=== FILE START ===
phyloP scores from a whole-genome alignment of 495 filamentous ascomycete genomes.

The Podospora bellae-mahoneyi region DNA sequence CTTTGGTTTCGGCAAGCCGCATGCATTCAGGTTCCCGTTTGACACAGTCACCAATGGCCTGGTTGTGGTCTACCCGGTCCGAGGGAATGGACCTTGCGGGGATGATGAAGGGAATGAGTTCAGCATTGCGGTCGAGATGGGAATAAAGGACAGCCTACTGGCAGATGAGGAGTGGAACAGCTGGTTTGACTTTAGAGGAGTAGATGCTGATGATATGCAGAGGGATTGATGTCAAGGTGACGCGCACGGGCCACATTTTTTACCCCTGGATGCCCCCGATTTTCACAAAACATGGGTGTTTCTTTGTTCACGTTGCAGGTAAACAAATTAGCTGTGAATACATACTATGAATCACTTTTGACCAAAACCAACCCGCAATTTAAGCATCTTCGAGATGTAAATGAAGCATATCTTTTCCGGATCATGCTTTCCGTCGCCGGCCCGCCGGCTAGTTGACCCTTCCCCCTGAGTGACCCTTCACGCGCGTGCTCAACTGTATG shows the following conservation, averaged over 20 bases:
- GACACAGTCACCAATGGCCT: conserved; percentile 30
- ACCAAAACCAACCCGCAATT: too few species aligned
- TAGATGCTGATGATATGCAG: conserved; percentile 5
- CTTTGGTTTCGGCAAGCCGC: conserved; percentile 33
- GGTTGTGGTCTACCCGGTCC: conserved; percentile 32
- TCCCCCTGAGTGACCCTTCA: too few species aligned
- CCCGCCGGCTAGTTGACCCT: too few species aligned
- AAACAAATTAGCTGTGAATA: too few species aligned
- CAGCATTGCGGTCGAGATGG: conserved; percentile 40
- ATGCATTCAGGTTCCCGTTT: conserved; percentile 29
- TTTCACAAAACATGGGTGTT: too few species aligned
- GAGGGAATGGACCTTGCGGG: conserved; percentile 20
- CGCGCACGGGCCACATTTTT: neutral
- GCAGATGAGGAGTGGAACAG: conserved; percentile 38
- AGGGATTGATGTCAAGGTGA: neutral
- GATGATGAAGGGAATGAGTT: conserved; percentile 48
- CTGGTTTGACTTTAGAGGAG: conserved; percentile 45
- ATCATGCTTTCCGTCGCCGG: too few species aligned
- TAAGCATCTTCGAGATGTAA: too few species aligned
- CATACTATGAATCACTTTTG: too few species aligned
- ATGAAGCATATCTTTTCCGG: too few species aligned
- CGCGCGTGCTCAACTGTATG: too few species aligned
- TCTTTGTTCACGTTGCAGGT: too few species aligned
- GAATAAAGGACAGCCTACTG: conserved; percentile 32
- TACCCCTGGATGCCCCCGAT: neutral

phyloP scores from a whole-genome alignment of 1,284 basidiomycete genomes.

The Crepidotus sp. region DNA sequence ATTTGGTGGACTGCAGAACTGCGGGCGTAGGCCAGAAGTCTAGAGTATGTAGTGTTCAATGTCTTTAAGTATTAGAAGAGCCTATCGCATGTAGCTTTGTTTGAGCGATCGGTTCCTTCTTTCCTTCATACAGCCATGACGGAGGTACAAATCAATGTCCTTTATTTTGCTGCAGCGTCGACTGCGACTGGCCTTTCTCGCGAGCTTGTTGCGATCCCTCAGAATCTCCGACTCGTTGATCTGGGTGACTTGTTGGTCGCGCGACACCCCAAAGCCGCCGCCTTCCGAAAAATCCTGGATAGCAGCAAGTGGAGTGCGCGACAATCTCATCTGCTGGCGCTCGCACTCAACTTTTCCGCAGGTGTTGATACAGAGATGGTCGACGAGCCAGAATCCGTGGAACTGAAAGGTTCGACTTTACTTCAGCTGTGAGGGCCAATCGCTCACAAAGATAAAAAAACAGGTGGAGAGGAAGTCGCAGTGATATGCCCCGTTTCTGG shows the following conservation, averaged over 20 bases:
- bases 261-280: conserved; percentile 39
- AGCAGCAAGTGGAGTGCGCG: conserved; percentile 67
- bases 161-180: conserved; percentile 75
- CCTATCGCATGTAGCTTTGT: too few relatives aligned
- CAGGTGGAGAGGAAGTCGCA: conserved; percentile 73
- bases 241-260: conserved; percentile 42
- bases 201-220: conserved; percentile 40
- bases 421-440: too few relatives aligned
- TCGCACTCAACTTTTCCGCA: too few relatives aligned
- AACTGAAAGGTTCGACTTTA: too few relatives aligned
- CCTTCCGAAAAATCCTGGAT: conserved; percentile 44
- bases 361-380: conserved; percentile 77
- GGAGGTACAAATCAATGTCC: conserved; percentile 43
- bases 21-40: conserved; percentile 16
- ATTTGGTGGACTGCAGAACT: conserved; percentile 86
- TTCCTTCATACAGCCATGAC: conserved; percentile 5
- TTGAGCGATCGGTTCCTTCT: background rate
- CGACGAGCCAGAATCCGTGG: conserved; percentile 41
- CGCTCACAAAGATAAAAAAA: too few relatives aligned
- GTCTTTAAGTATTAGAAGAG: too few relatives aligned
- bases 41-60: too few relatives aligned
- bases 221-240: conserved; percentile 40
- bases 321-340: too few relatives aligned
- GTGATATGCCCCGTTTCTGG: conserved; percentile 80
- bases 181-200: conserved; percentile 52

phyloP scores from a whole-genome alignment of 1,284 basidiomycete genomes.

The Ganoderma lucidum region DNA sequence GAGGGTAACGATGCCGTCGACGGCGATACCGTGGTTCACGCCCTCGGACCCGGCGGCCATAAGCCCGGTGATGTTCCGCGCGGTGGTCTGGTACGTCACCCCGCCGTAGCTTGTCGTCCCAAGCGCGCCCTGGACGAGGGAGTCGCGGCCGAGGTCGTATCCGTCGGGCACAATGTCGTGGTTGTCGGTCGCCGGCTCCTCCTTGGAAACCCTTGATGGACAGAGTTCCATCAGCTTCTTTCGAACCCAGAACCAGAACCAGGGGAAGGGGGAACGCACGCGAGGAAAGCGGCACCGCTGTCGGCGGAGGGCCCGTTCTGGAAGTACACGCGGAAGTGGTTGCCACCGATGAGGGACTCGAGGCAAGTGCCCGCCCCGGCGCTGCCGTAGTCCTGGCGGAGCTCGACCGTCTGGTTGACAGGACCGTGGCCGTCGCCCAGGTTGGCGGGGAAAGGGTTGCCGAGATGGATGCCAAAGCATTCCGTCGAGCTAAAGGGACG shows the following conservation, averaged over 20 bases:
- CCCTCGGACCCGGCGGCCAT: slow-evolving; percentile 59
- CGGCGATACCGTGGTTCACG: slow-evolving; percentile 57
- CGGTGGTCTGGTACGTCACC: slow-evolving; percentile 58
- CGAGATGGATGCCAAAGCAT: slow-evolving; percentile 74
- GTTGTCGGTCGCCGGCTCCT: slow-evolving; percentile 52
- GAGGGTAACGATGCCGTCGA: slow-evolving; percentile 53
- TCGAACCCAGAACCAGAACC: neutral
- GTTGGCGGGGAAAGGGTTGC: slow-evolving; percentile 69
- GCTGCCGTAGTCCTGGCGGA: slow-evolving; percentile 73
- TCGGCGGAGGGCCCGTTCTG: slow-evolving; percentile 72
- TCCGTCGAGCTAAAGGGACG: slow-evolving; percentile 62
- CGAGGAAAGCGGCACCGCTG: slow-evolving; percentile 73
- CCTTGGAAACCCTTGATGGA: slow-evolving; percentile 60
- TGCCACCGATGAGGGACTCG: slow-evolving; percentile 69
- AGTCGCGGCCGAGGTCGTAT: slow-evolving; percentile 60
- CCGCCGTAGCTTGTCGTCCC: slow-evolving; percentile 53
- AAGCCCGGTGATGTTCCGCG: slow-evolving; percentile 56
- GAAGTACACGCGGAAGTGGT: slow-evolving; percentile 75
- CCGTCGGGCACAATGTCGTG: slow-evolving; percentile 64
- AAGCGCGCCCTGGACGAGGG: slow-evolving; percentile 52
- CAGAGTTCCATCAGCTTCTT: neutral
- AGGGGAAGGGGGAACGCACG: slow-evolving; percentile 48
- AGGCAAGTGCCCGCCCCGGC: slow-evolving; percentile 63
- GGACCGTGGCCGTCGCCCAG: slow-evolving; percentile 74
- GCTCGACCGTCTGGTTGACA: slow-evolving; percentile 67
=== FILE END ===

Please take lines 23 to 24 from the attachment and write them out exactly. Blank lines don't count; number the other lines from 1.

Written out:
- ATGAAGCATATCTTTTCCGG: too few species aligned
- CGCGCGTGCTCAACTGTATG: too few species aligned